For five years this friendship flourished through correspondence—a friendship, not a romance. He had sat on a rock with me, overlooking the Atlantic, reading poems stored inside a trunk. I had encouraged him to publish them. By the sea he built a tomb of sand and pieces of twig and buried a beetle in it. Remarkably then, when all seemed finished, he added the concluding touch—a long walkway leading up to the tomb. I am sure I said not a word, as he built so retrospectively a monument from the past. I do not and did not know exactly to what it referred. But his reconstructions always had some connotations and references. This one rising out of the sand, with a beetle as its occupant, has so many mythological meanings that the very act of re-creating it now captures the imagination. Did he entomb the symbol of "Life" in burial, as in a pyramid or cave. And did he wordlessly also cross the barriers of spoken language with some unhinted-at, undreamed-of implications in the psyche—supposing one could take this dream language and authenticate it in life.

            Five years later, when we remet and married, we went to Egypt on our honeymoon, where he would buy me a scarab ring (lost in travel soon afterwards). From Cairo, to Karnak and Luxor, past the Nile, where he was eager to see the Valley of the Kings, entering the recessed area, where behind the door one saw gold relics of those centuries past; how the burial ceremony connected to the afterlife; the ritual preparations, things one should carry—plus  the towering statues and memorabilia. Everything was done in a giant way here. He could not believe that I did not know which end of the chariot to stand on. He of course did.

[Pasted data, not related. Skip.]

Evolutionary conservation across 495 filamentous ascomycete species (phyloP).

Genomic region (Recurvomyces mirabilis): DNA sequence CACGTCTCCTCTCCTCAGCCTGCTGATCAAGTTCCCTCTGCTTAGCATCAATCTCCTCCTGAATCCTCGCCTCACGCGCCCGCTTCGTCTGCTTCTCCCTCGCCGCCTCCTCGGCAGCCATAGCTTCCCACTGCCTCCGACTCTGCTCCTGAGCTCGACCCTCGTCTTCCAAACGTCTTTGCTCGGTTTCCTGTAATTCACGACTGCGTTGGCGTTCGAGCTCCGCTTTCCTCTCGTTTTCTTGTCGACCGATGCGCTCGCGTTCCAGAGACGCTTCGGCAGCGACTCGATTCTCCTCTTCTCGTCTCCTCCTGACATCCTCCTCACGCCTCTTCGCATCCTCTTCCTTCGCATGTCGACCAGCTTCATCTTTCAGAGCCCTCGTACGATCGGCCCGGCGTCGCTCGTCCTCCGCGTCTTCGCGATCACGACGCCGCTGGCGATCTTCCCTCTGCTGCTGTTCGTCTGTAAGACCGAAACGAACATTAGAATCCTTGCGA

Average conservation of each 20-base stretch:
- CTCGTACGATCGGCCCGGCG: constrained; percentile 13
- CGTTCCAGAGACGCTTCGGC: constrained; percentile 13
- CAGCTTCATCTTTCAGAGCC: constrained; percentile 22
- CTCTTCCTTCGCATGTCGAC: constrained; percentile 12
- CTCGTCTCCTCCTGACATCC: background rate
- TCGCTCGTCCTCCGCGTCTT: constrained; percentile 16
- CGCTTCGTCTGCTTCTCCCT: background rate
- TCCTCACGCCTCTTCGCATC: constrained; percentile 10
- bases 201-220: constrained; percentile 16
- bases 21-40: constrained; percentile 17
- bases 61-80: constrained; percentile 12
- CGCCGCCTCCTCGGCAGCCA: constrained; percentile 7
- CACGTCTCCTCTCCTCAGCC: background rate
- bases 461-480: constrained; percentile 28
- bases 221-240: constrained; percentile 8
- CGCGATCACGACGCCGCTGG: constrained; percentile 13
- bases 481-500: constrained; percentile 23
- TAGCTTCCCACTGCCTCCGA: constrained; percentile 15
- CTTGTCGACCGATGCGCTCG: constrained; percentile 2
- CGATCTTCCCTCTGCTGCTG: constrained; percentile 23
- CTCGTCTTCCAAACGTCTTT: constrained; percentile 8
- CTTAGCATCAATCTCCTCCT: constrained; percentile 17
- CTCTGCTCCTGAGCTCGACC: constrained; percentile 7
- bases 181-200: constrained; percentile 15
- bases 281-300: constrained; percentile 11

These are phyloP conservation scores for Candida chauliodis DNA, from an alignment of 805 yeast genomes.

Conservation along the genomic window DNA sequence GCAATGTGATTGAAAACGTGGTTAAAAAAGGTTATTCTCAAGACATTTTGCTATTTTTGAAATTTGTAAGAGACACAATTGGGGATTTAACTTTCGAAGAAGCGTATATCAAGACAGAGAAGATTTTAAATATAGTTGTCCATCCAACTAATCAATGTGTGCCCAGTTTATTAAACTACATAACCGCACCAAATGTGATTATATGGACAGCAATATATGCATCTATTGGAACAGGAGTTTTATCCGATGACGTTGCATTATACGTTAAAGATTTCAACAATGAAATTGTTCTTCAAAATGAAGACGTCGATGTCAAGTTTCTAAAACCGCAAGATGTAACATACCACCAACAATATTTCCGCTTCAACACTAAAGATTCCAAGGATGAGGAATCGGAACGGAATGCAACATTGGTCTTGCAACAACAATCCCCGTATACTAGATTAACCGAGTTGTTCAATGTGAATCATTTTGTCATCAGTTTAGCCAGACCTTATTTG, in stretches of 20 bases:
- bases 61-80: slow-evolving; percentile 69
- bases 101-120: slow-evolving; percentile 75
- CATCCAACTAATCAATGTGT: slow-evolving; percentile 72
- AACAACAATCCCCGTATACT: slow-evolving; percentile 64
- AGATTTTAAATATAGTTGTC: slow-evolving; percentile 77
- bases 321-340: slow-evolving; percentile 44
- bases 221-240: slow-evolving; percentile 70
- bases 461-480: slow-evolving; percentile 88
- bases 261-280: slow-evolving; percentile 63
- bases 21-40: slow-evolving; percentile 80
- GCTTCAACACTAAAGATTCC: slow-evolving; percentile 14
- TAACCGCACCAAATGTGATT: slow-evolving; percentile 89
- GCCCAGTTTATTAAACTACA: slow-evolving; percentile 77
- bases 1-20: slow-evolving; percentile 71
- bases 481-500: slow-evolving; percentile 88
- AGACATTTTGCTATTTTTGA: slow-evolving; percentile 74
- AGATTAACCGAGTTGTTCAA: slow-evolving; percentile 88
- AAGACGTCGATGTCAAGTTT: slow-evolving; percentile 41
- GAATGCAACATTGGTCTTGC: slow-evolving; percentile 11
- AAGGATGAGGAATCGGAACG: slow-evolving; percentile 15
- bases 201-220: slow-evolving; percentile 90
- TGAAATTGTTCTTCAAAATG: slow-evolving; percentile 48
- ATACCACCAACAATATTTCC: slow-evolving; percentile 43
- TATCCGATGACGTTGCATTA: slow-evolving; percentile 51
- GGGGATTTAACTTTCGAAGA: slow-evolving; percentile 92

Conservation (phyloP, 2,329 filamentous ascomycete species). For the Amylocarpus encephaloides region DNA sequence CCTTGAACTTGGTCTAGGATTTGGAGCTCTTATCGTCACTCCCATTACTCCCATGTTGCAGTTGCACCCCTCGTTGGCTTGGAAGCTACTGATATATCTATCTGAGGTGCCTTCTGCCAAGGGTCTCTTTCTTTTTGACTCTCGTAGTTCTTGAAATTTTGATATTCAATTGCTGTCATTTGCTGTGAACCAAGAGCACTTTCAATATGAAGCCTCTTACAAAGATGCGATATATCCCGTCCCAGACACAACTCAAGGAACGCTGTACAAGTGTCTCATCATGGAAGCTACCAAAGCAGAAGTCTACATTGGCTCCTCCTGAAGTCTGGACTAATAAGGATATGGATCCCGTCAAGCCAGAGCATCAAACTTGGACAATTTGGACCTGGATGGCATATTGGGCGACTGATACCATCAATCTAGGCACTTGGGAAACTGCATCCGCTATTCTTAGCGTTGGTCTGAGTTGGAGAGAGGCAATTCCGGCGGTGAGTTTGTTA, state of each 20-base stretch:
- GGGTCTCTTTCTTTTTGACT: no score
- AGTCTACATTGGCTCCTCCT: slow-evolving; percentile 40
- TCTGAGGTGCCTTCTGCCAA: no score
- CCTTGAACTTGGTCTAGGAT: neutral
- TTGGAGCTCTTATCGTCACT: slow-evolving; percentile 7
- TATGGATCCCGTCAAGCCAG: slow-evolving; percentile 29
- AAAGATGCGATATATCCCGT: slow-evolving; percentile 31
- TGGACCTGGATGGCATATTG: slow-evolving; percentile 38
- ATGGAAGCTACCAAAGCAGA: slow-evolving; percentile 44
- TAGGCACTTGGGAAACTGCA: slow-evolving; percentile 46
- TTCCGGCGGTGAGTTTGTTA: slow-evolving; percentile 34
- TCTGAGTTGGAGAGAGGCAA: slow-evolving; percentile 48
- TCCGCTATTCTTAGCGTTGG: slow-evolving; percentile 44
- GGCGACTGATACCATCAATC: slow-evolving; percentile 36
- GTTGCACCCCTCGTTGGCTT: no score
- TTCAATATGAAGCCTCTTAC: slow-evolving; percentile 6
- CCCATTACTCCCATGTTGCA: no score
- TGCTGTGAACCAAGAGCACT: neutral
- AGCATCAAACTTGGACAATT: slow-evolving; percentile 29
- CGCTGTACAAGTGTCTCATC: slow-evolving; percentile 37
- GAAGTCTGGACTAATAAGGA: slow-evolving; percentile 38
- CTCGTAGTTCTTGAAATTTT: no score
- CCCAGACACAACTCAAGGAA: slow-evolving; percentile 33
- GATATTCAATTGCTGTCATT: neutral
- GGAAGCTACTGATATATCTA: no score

When we visited the Sphinx in Cairo, a guide, saying that he would ride me through the near-desert of the Gaza Strip (a war zone at the time—in fact, a blackout had greeted our arrival—) in actuality galloped off, to the west, as if kidnapping me on camel. Though that could have been light humor, a newspaper reporter, showing us the pyramid, took the matter seriously. And went racing through the sand into the distance, chasing my camel. Jan Mensaert always accepted such situations as part of life—expecting the intensity as contributive to the source of his art. When things were truly serious, that was another matter. On that honeymoon, he converted to Islam (both from a belief in the religion and in an attempt to "burn his bridges"); this took place before the high Moslem religious leader, in Cairo—covered by the local reporters. He announced to me that I was to leave Egypt alone, because he wanted to walk his way up the Nile—as Richard Burton, the nineteenth-century explorer, had. For some days holding to this idea, he abandoned it because of the excruciating late-February temperature.